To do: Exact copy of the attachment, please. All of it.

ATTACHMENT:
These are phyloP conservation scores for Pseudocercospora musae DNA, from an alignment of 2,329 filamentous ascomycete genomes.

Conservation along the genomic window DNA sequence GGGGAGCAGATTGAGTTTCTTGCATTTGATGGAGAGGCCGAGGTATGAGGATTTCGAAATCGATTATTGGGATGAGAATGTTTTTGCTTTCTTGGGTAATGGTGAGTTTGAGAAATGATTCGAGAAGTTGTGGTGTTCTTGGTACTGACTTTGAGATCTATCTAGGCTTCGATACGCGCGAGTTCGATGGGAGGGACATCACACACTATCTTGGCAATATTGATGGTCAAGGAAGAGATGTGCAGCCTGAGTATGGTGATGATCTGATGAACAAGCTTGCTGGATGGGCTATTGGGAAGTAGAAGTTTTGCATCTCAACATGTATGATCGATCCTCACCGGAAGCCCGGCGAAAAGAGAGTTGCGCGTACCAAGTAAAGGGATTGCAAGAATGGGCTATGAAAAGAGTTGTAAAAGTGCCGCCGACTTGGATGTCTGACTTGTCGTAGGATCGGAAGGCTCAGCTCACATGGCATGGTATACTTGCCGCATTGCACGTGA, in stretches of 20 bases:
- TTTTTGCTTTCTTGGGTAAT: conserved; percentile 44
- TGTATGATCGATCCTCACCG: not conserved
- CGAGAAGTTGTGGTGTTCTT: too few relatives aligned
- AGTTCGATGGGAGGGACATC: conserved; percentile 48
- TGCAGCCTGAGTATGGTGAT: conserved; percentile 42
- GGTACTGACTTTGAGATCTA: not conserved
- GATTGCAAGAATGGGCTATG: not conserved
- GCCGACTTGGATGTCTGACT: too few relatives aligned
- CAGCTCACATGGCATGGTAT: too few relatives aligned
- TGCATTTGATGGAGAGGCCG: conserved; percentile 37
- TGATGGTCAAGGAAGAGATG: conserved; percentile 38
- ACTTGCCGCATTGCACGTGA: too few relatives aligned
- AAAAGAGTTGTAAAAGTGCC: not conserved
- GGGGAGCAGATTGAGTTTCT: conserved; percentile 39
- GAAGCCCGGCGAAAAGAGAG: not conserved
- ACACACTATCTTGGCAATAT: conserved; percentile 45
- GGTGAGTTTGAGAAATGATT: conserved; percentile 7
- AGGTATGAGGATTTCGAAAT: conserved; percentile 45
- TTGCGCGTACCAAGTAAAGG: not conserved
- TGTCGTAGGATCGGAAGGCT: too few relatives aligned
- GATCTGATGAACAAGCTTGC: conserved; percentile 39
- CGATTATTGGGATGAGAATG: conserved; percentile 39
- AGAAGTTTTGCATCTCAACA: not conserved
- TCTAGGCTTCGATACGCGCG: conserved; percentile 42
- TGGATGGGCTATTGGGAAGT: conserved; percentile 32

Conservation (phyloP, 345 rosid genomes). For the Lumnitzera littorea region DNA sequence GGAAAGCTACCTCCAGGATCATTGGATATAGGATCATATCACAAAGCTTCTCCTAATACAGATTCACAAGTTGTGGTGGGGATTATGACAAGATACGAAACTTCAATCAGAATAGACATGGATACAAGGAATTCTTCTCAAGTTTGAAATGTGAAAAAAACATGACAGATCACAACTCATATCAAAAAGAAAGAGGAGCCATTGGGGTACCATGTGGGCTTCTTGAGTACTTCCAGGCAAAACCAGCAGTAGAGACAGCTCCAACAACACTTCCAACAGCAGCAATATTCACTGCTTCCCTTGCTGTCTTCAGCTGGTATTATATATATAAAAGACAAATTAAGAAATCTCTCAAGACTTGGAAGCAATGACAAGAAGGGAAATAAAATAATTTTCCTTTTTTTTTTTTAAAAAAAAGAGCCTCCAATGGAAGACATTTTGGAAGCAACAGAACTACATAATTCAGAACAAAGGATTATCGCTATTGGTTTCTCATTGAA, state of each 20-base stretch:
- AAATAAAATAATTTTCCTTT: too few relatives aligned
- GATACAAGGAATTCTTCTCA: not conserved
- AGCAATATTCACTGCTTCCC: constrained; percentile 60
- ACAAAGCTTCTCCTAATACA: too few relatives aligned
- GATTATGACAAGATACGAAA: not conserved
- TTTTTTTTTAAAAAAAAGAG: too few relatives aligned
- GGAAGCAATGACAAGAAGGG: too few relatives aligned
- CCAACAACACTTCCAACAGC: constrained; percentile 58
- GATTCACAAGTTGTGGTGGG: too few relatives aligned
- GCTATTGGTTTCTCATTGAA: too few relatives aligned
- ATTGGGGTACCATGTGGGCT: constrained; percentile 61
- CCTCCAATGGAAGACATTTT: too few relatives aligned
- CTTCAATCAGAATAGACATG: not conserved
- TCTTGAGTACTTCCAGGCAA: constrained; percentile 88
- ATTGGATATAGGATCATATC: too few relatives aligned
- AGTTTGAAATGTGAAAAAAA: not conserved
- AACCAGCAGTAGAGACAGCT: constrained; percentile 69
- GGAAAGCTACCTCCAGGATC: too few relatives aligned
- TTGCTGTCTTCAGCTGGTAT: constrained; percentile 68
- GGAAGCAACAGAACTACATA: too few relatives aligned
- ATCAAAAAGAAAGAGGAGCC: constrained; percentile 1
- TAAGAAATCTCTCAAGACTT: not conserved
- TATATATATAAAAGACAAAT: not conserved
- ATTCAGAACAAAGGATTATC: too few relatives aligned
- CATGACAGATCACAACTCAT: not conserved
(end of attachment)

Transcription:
These are phyloP conservation scores for Pseudocercospora musae DNA, from an alignment of 2,329 filamentous ascomycete genomes.

Conservation along the genomic window DNA sequence GGGGAGCAGATTGAGTTTCTTGCATTTGATGGAGAGGCCGAGGTATGAGGATTTCGAAATCGATTATTGGGATGAGAATGTTTTTGCTTTCTTGGGTAATGGTGAGTTTGAGAAATGATTCGAGAAGTTGTGGTGTTCTTGGTACTGACTTTGAGATCTATCTAGGCTTCGATACGCGCGAGTTCGATGGGAGGGACATCACACACTATCTTGGCAATATTGATGGTCAAGGAAGAGATGTGCAGCCTGAGTATGGTGATGATCTGATGAACAAGCTTGCTGGATGGGCTATTGGGAAGTAGAAGTTTTGCATCTCAACATGTATGATCGATCCTCACCGGAAGCCCGGCGAAAAGAGAGTTGCGCGTACCAAGTAAAGGGATTGCAAGAATGGGCTATGAAAAGAGTTGTAAAAGTGCCGCCGACTTGGATGTCTGACTTGTCGTAGGATCGGAAGGCTCAGCTCACATGGCATGGTATACTTGCCGCATTGCACGTGA, in stretches of 20 bases:
- TTTTTGCTTTCTTGGGTAAT: conserved; percentile 44
- TGTATGATCGATCCTCACCG: not conserved
- CGAGAAGTTGTGGTGTTCTT: too few relatives aligned
- AGTTCGATGGGAGGGACATC: conserved; percentile 48
- TGCAGCCTGAGTATGGTGAT: conserved; percentile 42
- GGTACTGACTTTGAGATCTA: not conserved
- GATTGCAAGAATGGGCTATG: not conserved
- GCCGACTTGGATGTCTGACT: too few relatives aligned
- CAGCTCACATGGCATGGTAT: too few relatives aligned
- TGCATTTGATGGAGAGGCCG: conserved; percentile 37
- TGATGGTCAAGGAAGAGATG: conserved; percentile 38
- ACTTGCCGCATTGCACGTGA: too few relatives aligned
- AAAAGAGTTGTAAAAGTGCC: not conserved
- GGGGAGCAGATTGAGTTTCT: conserved; percentile 39
- GAAGCCCGGCGAAAAGAGAG: not conserved
- ACACACTATCTTGGCAATAT: conserved; percentile 45
- GGTGAGTTTGAGAAATGATT: conserved; percentile 7
- AGGTATGAGGATTTCGAAAT: conserved; percentile 45
- TTGCGCGTACCAAGTAAAGG: not conserved
- TGTCGTAGGATCGGAAGGCT: too few relatives aligned
- GATCTGATGAACAAGCTTGC: conserved; percentile 39
- CGATTATTGGGATGAGAATG: conserved; percentile 39
- AGAAGTTTTGCATCTCAACA: not conserved
- TCTAGGCTTCGATACGCGCG: conserved; percentile 42
- TGGATGGGCTATTGGGAAGT: conserved; percentile 32

Conservation (phyloP, 345 rosid genomes). For the Lumnitzera littorea region DNA sequence GGAAAGCTACCTCCAGGATCATTGGATATAGGATCATATCACAAAGCTTCTCCTAATACAGATTCACAAGTTGTGGTGGGGATTATGACAAGATACGAAACTTCAATCAGAATAGACATGGATACAAGGAATTCTTCTCAAGTTTGAAATGTGAAAAAAACATGACAGATCACAACTCATATCAAAAAGAAAGAGGAGCCATTGGGGTACCATGTGGGCTTCTTGAGTACTTCCAGGCAAAACCAGCAGTAGAGACAGCTCCAACAACACTTCCAACAGCAGCAATATTCACTGCTTCCCTTGCTGTCTTCAGCTGGTATTATATATATAAAAGACAAATTAAGAAATCTCTCAAGACTTGGAAGCAATGACAAGAAGGGAAATAAAATAATTTTCCTTTTTTTTTTTTAAAAAAAAGAGCCTCCAATGGAAGACATTTTGGAAGCAACAGAACTACATAATTCAGAACAAAGGATTATCGCTATTGGTTTCTCATTGAA, state of each 20-base stretch:
- AAATAAAATAATTTTCCTTT: too few relatives aligned
- GATACAAGGAATTCTTCTCA: not conserved
- AGCAATATTCACTGCTTCCC: constrained; percentile 60
- ACAAAGCTTCTCCTAATACA: too few relatives aligned
- GATTATGACAAGATACGAAA: not conserved
- TTTTTTTTTAAAAAAAAGAG: too few relatives aligned
- GGAAGCAATGACAAGAAGGG: too few relatives aligned
- CCAACAACACTTCCAACAGC: constrained; percentile 58
- GATTCACAAGTTGTGGTGGG: too few relatives aligned
- GCTATTGGTTTCTCATTGAA: too few relatives aligned
- ATTGGGGTACCATGTGGGCT: constrained; percentile 61
- CCTCCAATGGAAGACATTTT: too few relatives aligned
- CTTCAATCAGAATAGACATG: not conserved
- TCTTGAGTACTTCCAGGCAA: constrained; percentile 88
- ATTGGATATAGGATCATATC: too few relatives aligned
- AGTTTGAAATGTGAAAAAAA: not conserved
- AACCAGCAGTAGAGACAGCT: constrained; percentile 69
- GGAAAGCTACCTCCAGGATC: too few relatives aligned
- TTGCTGTCTTCAGCTGGTAT: constrained; percentile 68
- GGAAGCAACAGAACTACATA: too few relatives aligned
- ATCAAAAAGAAAGAGGAGCC: constrained; percentile 1
- TAAGAAATCTCTCAAGACTT: not conserved
- TATATATATAAAAGACAAAT: not conserved
- ATTCAGAACAAAGGATTATC: too few relatives aligned
- CATGACAGATCACAACTCAT: not conserved